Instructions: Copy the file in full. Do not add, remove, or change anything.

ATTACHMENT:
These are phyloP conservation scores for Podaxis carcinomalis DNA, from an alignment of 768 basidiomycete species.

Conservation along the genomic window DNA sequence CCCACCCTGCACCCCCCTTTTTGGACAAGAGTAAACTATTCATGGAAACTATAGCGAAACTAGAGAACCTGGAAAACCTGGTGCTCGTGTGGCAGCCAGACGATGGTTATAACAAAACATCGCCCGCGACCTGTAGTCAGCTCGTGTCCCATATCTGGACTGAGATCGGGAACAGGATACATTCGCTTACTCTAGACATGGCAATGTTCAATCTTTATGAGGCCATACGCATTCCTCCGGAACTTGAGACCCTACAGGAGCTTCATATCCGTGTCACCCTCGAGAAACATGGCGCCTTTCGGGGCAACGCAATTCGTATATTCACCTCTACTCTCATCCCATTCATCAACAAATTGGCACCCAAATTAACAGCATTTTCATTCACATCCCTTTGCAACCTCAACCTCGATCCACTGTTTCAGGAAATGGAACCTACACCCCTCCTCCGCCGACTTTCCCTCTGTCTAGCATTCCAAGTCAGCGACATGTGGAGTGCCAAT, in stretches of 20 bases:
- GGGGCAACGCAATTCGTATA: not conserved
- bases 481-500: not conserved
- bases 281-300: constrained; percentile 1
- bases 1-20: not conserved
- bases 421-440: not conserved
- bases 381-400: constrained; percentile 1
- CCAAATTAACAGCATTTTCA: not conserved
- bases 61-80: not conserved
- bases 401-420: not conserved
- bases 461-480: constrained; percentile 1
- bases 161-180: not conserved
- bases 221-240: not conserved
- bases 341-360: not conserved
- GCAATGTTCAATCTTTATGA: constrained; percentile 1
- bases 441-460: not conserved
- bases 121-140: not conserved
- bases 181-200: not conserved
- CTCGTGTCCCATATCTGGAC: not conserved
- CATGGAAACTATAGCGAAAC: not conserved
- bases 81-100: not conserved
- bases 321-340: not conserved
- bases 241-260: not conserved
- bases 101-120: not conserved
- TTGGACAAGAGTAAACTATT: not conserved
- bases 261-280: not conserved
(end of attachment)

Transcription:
These are phyloP conservation scores for Podaxis carcinomalis DNA, from an alignment of 768 basidiomycete species.

Conservation along the genomic window DNA sequence CCCACCCTGCACCCCCCTTTTTGGACAAGAGTAAACTATTCATGGAAACTATAGCGAAACTAGAGAACCTGGAAAACCTGGTGCTCGTGTGGCAGCCAGACGATGGTTATAACAAAACATCGCCCGCGACCTGTAGTCAGCTCGTGTCCCATATCTGGACTGAGATCGGGAACAGGATACATTCGCTTACTCTAGACATGGCAATGTTCAATCTTTATGAGGCCATACGCATTCCTCCGGAACTTGAGACCCTACAGGAGCTTCATATCCGTGTCACCCTCGAGAAACATGGCGCCTTTCGGGGCAACGCAATTCGTATATTCACCTCTACTCTCATCCCATTCATCAACAAATTGGCACCCAAATTAACAGCATTTTCATTCACATCCCTTTGCAACCTCAACCTCGATCCACTGTTTCAGGAAATGGAACCTACACCCCTCCTCCGCCGACTTTCCCTCTGTCTAGCATTCCAAGTCAGCGACATGTGGAGTGCCAAT, in stretches of 20 bases:
- GGGGCAACGCAATTCGTATA: not conserved
- bases 481-500: not conserved
- bases 281-300: constrained; percentile 1
- bases 1-20: not conserved
- bases 421-440: not conserved
- bases 381-400: constrained; percentile 1
- CCAAATTAACAGCATTTTCA: not conserved
- bases 61-80: not conserved
- bases 401-420: not conserved
- bases 461-480: constrained; percentile 1
- bases 161-180: not conserved
- bases 221-240: not conserved
- bases 341-360: not conserved
- GCAATGTTCAATCTTTATGA: constrained; percentile 1
- bases 441-460: not conserved
- bases 121-140: not conserved
- bases 181-200: not conserved
- CTCGTGTCCCATATCTGGAC: not conserved
- CATGGAAACTATAGCGAAAC: not conserved
- bases 81-100: not conserved
- bases 321-340: not conserved
- bases 241-260: not conserved
- bases 101-120: not conserved
- TTGGACAAGAGTAAACTATT: not conserved
- bases 261-280: not conserved